This spring, more than 800,000 young people received an invitation to be vaccinated against HPV, the human papillomavirus. Almost half of the 9 and 10-year-olds came to get their first vaccination this spring. From the end of August onwards, they will be able to obtain their next or last HPV vaccination. Young people who did not get the vaccination this spring will be given another opportunity to do so. Boys received an invitation for the first time this year.
HPV can cause cancer in women and men at a later age. Eight out of ten people become infected with HPV once or more in their lives. Since 2010, the HPV vaccination has been offered to girls in the year in which they turn 13 as part of the National Immunisation Programme. This year, the vaccination age has been reduced to the year they turn ten.
In order to also give boys the opportunity to protect themselves against HPV, an extensive catch-up campaign is taking place this year, which will continue next year as well. Boys born in 2004, 2006, 2008, 2009 and 2012 received an invitation this spring, as did girls from these years who had not yet been vaccinated against HPV.
Teenagers born in 2005, 2007, 2010, 2011 and 2013 will be invited at the beginning of 2023.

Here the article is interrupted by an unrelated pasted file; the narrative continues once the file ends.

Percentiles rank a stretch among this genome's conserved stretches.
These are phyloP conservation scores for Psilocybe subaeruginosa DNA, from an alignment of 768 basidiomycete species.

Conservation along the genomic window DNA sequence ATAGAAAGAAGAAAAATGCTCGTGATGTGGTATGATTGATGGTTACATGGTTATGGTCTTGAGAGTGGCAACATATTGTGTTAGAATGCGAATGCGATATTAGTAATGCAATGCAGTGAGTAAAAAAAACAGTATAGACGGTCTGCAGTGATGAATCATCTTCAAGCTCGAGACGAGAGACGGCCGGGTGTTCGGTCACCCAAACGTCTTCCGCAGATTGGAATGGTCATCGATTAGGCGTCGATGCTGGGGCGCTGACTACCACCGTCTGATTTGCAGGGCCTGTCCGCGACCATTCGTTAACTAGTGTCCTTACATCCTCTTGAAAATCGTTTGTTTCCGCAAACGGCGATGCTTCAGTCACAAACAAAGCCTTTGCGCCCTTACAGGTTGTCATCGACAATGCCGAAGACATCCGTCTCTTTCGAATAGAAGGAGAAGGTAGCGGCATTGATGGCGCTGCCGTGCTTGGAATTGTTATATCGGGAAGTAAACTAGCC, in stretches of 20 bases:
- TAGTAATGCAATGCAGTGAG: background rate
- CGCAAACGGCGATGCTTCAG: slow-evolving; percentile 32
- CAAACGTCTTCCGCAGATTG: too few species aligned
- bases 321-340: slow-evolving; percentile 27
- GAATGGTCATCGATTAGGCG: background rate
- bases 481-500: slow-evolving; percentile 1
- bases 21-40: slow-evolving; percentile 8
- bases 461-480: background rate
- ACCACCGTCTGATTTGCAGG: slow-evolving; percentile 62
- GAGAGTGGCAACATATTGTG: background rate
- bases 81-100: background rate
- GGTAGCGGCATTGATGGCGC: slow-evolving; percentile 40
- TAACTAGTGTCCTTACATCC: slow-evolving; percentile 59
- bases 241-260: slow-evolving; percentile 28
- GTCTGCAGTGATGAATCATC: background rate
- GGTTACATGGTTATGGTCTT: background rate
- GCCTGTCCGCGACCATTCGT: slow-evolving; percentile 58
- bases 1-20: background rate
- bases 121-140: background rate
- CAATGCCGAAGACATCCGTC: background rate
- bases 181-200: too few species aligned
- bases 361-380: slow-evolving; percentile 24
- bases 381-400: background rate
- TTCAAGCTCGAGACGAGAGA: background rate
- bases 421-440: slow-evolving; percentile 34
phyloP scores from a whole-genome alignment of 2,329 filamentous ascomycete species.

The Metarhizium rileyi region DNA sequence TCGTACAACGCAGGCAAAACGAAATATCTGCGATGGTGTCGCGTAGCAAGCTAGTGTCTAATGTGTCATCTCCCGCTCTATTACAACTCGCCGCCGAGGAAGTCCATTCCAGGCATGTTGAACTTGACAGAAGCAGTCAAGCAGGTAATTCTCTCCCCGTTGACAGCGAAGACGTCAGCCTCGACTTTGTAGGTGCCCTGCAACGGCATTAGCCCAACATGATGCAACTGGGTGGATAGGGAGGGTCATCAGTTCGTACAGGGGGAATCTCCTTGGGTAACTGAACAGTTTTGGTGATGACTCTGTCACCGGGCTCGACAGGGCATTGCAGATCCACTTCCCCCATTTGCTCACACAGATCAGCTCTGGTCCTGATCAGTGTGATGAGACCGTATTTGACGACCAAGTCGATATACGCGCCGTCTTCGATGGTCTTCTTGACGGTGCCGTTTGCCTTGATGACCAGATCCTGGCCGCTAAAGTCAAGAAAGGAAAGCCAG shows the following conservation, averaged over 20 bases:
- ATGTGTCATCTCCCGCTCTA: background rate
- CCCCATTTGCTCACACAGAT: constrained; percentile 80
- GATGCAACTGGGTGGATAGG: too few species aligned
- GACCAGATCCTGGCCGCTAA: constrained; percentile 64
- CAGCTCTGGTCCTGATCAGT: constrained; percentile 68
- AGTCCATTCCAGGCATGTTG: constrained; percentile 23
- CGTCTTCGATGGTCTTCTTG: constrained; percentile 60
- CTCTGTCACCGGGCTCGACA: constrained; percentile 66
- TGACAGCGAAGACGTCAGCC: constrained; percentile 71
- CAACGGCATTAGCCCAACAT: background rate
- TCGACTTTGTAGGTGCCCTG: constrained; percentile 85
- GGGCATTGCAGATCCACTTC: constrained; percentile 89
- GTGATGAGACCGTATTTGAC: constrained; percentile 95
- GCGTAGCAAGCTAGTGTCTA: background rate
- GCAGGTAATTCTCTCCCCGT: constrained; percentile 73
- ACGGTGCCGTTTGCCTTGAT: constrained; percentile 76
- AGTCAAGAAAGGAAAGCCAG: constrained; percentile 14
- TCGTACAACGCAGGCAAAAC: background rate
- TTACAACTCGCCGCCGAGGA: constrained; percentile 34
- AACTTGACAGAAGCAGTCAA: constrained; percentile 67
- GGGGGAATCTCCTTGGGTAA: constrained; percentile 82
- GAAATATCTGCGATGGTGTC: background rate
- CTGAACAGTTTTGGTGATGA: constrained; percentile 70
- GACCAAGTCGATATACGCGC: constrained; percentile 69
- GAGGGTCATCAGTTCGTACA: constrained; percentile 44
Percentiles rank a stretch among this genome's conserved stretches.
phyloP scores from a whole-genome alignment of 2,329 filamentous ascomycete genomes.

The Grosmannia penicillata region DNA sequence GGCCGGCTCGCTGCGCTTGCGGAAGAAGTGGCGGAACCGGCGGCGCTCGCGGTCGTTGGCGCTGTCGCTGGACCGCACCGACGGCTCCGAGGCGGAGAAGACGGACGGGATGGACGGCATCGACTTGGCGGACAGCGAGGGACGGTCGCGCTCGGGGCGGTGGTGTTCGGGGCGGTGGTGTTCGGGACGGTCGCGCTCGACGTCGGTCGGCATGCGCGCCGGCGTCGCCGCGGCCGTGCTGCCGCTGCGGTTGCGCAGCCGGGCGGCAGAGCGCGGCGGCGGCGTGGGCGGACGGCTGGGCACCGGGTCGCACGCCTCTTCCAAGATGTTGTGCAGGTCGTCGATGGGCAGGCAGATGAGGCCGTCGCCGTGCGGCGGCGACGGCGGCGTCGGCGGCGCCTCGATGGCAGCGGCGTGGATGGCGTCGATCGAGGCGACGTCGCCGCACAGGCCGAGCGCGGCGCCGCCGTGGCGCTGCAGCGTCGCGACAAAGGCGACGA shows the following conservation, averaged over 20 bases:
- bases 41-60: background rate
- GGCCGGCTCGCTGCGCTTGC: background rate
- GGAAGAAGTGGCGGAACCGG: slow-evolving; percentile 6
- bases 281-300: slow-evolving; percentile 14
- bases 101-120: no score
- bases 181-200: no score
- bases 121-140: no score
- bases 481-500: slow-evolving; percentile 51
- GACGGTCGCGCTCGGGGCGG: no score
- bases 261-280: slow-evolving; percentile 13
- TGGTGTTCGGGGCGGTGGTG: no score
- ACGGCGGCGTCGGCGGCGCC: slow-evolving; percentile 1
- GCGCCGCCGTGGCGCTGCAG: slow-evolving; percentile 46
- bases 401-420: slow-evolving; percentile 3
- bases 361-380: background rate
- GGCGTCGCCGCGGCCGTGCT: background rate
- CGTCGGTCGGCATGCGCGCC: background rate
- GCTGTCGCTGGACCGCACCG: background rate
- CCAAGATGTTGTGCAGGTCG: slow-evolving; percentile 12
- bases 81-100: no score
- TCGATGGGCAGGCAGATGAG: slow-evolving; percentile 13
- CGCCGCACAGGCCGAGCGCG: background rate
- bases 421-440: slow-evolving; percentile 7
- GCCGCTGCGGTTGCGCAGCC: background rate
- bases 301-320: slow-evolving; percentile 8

The minimum turnout this spring ranged from 33.8% among boys born in 2004 to 45.5% among boys born in 2008. Of the boys born in 2012, at least 42.8% got the vaccination. Of the girls born in 2012, at least 49.2% have had their first HPV vaccination.
The turnout is actually higher, but it cannot be determined precisely because some of the parents and young people did not give their consent to share vaccination data containing personal data with RIVM. As a result, approximately 10% of the vaccinations are received anonymously, and in these cases, RIVM is not aware whether they are boys or girls or in which year they were born. These figures for each year of birth and gender are therefore an underestimation of the actual figures.
The turnout for the first HPV vaccination was around 60% halfway through previous years, with the exception of 2020, when the group vaccinations were postponed in the spring due to COVID-19. Jeanne-Marie Hament, programme manager of the National Immunisation Programme, is optimistic: ‘The HPV vaccination is new for boys. As a result, some young people and their parents need more time to reach a decision. In addition, the invitation for the HPV vaccination coincided almost exactly with the invitation for a coronavirus vaccination. For those who were unwilling or unable to get the vaccination this spring, there will be another opportunity this autumn to protect themselves against HPV.’
The human papillomavirus can cause cancer in the oral and pharyngeal cavity, anus, labia, vagina, cervix and penis at a later age. An estimated 1,100 women and 400 men in the Netherlands develop cancer as a result of HPV every year. Around 5,500 women are diagnosed with ‘pre-cervical cancer‘ each year.
Help with making choices about HPV
For parents and young people who want to know more about HPV and the vaccination, RIVM also offers guidance in addition to the information on the National Immunisation Programme website. www.hpvkeuzehulp.nl offers a great deal of information and can help people to weigh up the various vaccination considerations.